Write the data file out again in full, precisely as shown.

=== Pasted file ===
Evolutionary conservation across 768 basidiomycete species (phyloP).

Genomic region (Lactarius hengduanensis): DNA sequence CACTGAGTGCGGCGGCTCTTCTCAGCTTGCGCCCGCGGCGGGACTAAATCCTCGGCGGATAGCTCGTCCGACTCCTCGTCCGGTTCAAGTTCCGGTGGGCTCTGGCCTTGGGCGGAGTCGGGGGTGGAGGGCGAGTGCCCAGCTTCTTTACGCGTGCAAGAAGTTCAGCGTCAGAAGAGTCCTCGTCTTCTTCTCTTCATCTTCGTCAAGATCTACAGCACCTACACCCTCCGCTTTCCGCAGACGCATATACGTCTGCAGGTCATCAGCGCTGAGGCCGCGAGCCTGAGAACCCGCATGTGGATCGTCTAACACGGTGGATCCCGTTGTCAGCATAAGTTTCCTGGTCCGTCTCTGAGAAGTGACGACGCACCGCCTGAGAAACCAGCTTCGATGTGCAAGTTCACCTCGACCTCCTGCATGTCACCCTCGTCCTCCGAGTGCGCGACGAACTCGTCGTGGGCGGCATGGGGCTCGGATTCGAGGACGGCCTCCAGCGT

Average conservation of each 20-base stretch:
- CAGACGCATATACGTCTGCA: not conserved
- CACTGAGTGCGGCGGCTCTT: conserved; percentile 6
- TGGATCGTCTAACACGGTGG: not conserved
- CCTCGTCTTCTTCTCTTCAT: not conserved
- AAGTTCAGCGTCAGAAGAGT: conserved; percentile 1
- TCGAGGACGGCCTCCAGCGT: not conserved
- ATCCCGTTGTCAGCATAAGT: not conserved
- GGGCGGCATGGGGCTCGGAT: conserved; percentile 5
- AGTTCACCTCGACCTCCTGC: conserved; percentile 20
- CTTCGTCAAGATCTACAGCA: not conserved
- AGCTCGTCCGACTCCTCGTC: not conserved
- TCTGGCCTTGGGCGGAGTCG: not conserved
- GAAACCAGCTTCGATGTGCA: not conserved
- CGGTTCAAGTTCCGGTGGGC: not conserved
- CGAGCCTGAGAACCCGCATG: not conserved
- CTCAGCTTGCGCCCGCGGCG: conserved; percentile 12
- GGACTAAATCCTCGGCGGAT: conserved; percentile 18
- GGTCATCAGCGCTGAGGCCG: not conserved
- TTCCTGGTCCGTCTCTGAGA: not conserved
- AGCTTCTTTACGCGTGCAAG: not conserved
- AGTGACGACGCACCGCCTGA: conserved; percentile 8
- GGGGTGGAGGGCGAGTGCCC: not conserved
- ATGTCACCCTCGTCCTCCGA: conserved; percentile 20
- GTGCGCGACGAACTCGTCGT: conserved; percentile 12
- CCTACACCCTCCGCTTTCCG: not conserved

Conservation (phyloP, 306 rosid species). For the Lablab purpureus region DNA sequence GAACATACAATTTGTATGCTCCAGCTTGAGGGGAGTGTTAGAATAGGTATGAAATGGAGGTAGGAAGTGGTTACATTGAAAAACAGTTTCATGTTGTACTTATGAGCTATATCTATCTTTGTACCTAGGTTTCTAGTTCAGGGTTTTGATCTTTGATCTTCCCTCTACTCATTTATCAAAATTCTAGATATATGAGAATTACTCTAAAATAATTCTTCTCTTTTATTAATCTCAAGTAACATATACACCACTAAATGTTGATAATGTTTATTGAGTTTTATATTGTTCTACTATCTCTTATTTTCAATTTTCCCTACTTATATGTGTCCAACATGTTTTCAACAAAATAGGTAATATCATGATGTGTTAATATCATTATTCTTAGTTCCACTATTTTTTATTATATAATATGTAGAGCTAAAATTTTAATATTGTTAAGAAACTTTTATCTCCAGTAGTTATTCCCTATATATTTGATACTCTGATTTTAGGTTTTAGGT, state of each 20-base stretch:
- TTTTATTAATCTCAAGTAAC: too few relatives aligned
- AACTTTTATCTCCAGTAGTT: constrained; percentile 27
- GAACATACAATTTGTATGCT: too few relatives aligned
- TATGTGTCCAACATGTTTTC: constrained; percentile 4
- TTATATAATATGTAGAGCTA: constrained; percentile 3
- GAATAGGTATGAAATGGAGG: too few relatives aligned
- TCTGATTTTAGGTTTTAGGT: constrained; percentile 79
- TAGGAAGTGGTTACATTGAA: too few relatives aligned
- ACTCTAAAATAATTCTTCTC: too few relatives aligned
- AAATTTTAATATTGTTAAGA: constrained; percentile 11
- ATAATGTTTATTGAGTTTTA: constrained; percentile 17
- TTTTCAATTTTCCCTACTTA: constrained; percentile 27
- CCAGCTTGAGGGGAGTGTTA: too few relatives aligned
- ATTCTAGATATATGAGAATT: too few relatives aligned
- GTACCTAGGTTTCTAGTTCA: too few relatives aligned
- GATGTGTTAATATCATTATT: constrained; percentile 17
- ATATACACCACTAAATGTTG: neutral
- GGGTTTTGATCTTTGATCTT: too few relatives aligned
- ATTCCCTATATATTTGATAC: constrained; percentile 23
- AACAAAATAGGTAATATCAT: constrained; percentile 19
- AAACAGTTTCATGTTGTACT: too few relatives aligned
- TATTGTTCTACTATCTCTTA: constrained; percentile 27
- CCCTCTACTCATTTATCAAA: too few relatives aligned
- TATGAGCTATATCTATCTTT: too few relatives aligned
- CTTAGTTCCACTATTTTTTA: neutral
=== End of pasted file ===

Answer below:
Evolutionary conservation across 768 basidiomycete species (phyloP).

Genomic region (Lactarius hengduanensis): DNA sequence CACTGAGTGCGGCGGCTCTTCTCAGCTTGCGCCCGCGGCGGGACTAAATCCTCGGCGGATAGCTCGTCCGACTCCTCGTCCGGTTCAAGTTCCGGTGGGCTCTGGCCTTGGGCGGAGTCGGGGGTGGAGGGCGAGTGCCCAGCTTCTTTACGCGTGCAAGAAGTTCAGCGTCAGAAGAGTCCTCGTCTTCTTCTCTTCATCTTCGTCAAGATCTACAGCACCTACACCCTCCGCTTTCCGCAGACGCATATACGTCTGCAGGTCATCAGCGCTGAGGCCGCGAGCCTGAGAACCCGCATGTGGATCGTCTAACACGGTGGATCCCGTTGTCAGCATAAGTTTCCTGGTCCGTCTCTGAGAAGTGACGACGCACCGCCTGAGAAACCAGCTTCGATGTGCAAGTTCACCTCGACCTCCTGCATGTCACCCTCGTCCTCCGAGTGCGCGACGAACTCGTCGTGGGCGGCATGGGGCTCGGATTCGAGGACGGCCTCCAGCGT

Average conservation of each 20-base stretch:
- CAGACGCATATACGTCTGCA: not conserved
- CACTGAGTGCGGCGGCTCTT: conserved; percentile 6
- TGGATCGTCTAACACGGTGG: not conserved
- CCTCGTCTTCTTCTCTTCAT: not conserved
- AAGTTCAGCGTCAGAAGAGT: conserved; percentile 1
- TCGAGGACGGCCTCCAGCGT: not conserved
- ATCCCGTTGTCAGCATAAGT: not conserved
- GGGCGGCATGGGGCTCGGAT: conserved; percentile 5
- AGTTCACCTCGACCTCCTGC: conserved; percentile 20
- CTTCGTCAAGATCTACAGCA: not conserved
- AGCTCGTCCGACTCCTCGTC: not conserved
- TCTGGCCTTGGGCGGAGTCG: not conserved
- GAAACCAGCTTCGATGTGCA: not conserved
- CGGTTCAAGTTCCGGTGGGC: not conserved
- CGAGCCTGAGAACCCGCATG: not conserved
- CTCAGCTTGCGCCCGCGGCG: conserved; percentile 12
- GGACTAAATCCTCGGCGGAT: conserved; percentile 18
- GGTCATCAGCGCTGAGGCCG: not conserved
- TTCCTGGTCCGTCTCTGAGA: not conserved
- AGCTTCTTTACGCGTGCAAG: not conserved
- AGTGACGACGCACCGCCTGA: conserved; percentile 8
- GGGGTGGAGGGCGAGTGCCC: not conserved
- ATGTCACCCTCGTCCTCCGA: conserved; percentile 20
- GTGCGCGACGAACTCGTCGT: conserved; percentile 12
- CCTACACCCTCCGCTTTCCG: not conserved

Conservation (phyloP, 306 rosid species). For the Lablab purpureus region DNA sequence GAACATACAATTTGTATGCTCCAGCTTGAGGGGAGTGTTAGAATAGGTATGAAATGGAGGTAGGAAGTGGTTACATTGAAAAACAGTTTCATGTTGTACTTATGAGCTATATCTATCTTTGTACCTAGGTTTCTAGTTCAGGGTTTTGATCTTTGATCTTCCCTCTACTCATTTATCAAAATTCTAGATATATGAGAATTACTCTAAAATAATTCTTCTCTTTTATTAATCTCAAGTAACATATACACCACTAAATGTTGATAATGTTTATTGAGTTTTATATTGTTCTACTATCTCTTATTTTCAATTTTCCCTACTTATATGTGTCCAACATGTTTTCAACAAAATAGGTAATATCATGATGTGTTAATATCATTATTCTTAGTTCCACTATTTTTTATTATATAATATGTAGAGCTAAAATTTTAATATTGTTAAGAAACTTTTATCTCCAGTAGTTATTCCCTATATATTTGATACTCTGATTTTAGGTTTTAGGT, state of each 20-base stretch:
- TTTTATTAATCTCAAGTAAC: too few relatives aligned
- AACTTTTATCTCCAGTAGTT: constrained; percentile 27
- GAACATACAATTTGTATGCT: too few relatives aligned
- TATGTGTCCAACATGTTTTC: constrained; percentile 4
- TTATATAATATGTAGAGCTA: constrained; percentile 3
- GAATAGGTATGAAATGGAGG: too few relatives aligned
- TCTGATTTTAGGTTTTAGGT: constrained; percentile 79
- TAGGAAGTGGTTACATTGAA: too few relatives aligned
- ACTCTAAAATAATTCTTCTC: too few relatives aligned
- AAATTTTAATATTGTTAAGA: constrained; percentile 11
- ATAATGTTTATTGAGTTTTA: constrained; percentile 17
- TTTTCAATTTTCCCTACTTA: constrained; percentile 27
- CCAGCTTGAGGGGAGTGTTA: too few relatives aligned
- ATTCTAGATATATGAGAATT: too few relatives aligned
- GTACCTAGGTTTCTAGTTCA: too few relatives aligned
- GATGTGTTAATATCATTATT: constrained; percentile 17
- ATATACACCACTAAATGTTG: neutral
- GGGTTTTGATCTTTGATCTT: too few relatives aligned
- ATTCCCTATATATTTGATAC: constrained; percentile 23
- AACAAAATAGGTAATATCAT: constrained; percentile 19
- AAACAGTTTCATGTTGTACT: too few relatives aligned
- TATTGTTCTACTATCTCTTA: constrained; percentile 27
- CCCTCTACTCATTTATCAAA: too few relatives aligned
- TATGAGCTATATCTATCTTT: too few relatives aligned
- CTTAGTTCCACTATTTTTTA: neutral